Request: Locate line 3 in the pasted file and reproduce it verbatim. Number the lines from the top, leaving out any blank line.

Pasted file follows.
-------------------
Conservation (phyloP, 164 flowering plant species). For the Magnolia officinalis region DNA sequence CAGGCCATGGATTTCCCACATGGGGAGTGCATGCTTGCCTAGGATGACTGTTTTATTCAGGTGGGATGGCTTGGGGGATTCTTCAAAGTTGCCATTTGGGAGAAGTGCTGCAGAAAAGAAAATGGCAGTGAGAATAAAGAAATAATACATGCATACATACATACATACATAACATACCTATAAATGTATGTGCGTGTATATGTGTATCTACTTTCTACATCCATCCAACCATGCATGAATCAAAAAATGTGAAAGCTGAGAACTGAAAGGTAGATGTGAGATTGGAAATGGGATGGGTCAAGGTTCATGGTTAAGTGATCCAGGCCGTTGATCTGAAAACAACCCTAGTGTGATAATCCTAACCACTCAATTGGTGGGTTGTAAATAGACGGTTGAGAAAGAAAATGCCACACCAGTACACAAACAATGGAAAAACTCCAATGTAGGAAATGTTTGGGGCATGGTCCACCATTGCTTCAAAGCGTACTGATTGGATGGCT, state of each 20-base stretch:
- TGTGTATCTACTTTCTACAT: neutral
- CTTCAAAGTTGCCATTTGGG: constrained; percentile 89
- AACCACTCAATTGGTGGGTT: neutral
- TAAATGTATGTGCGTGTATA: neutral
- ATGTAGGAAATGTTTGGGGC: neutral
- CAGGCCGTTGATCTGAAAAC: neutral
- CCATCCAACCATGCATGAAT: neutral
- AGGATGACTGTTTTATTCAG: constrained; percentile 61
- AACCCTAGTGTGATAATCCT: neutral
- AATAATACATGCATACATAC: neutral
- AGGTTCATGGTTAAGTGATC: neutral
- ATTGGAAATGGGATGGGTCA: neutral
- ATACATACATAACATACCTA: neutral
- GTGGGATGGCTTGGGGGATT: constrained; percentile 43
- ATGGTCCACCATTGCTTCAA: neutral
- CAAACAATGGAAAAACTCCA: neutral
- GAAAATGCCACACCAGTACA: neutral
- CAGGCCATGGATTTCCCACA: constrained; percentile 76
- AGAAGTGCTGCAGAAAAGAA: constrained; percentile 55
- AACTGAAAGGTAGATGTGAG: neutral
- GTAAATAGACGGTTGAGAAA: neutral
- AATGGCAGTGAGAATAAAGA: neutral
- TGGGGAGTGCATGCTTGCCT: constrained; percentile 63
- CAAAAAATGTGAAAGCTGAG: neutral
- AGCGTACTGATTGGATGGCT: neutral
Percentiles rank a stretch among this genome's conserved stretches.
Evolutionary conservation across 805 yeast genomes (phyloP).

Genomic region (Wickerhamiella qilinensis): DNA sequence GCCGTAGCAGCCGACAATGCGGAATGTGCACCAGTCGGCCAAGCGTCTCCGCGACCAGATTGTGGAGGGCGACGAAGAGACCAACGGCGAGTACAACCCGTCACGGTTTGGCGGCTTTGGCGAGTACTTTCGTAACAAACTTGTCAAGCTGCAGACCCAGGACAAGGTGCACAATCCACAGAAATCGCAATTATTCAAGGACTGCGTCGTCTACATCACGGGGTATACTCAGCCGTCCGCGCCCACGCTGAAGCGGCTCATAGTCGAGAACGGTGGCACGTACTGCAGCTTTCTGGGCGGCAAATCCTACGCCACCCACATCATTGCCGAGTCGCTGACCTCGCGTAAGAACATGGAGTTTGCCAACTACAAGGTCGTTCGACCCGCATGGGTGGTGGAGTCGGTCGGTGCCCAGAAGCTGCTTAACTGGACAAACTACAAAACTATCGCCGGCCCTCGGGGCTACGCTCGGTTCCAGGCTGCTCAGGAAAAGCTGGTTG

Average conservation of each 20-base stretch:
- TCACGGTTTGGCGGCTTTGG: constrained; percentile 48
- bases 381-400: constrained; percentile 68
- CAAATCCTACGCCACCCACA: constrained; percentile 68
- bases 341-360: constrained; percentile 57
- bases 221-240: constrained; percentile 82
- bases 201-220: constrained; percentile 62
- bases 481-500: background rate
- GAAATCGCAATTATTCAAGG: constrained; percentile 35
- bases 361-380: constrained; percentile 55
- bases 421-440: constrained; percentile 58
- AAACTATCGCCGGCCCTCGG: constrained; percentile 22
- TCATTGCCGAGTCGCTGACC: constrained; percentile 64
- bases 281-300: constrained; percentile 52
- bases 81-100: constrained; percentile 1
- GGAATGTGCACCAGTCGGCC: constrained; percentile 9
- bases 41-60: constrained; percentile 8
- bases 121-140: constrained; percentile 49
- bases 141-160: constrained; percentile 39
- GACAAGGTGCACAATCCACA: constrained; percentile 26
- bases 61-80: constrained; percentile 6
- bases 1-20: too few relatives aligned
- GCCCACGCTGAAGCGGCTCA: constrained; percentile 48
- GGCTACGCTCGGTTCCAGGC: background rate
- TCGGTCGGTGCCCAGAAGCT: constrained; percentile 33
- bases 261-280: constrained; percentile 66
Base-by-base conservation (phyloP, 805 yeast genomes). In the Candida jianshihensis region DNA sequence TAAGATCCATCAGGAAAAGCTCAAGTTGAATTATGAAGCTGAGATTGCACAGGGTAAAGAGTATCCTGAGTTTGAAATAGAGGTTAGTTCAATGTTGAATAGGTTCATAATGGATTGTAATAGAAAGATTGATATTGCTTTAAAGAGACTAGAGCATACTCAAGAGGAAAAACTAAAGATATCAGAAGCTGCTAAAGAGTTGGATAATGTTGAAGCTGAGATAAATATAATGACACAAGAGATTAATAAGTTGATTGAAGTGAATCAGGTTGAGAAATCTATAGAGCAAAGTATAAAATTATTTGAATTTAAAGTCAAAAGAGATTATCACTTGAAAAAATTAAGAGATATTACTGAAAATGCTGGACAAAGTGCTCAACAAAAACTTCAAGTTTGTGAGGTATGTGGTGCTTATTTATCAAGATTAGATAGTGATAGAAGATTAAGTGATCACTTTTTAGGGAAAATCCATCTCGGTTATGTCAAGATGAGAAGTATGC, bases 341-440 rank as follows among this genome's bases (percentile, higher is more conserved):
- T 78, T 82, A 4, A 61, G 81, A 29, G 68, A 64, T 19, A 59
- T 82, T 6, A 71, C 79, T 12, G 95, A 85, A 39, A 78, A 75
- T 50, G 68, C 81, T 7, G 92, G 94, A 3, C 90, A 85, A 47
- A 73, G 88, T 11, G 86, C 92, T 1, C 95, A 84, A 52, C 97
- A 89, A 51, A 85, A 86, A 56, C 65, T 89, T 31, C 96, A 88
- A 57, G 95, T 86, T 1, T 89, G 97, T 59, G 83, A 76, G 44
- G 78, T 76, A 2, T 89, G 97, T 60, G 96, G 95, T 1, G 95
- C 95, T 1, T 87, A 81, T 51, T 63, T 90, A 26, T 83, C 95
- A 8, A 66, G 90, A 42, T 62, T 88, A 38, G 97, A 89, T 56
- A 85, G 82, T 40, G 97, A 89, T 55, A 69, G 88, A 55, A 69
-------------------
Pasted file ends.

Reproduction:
- CTTCAAAGTTGCCATTTGGG: constrained; percentile 89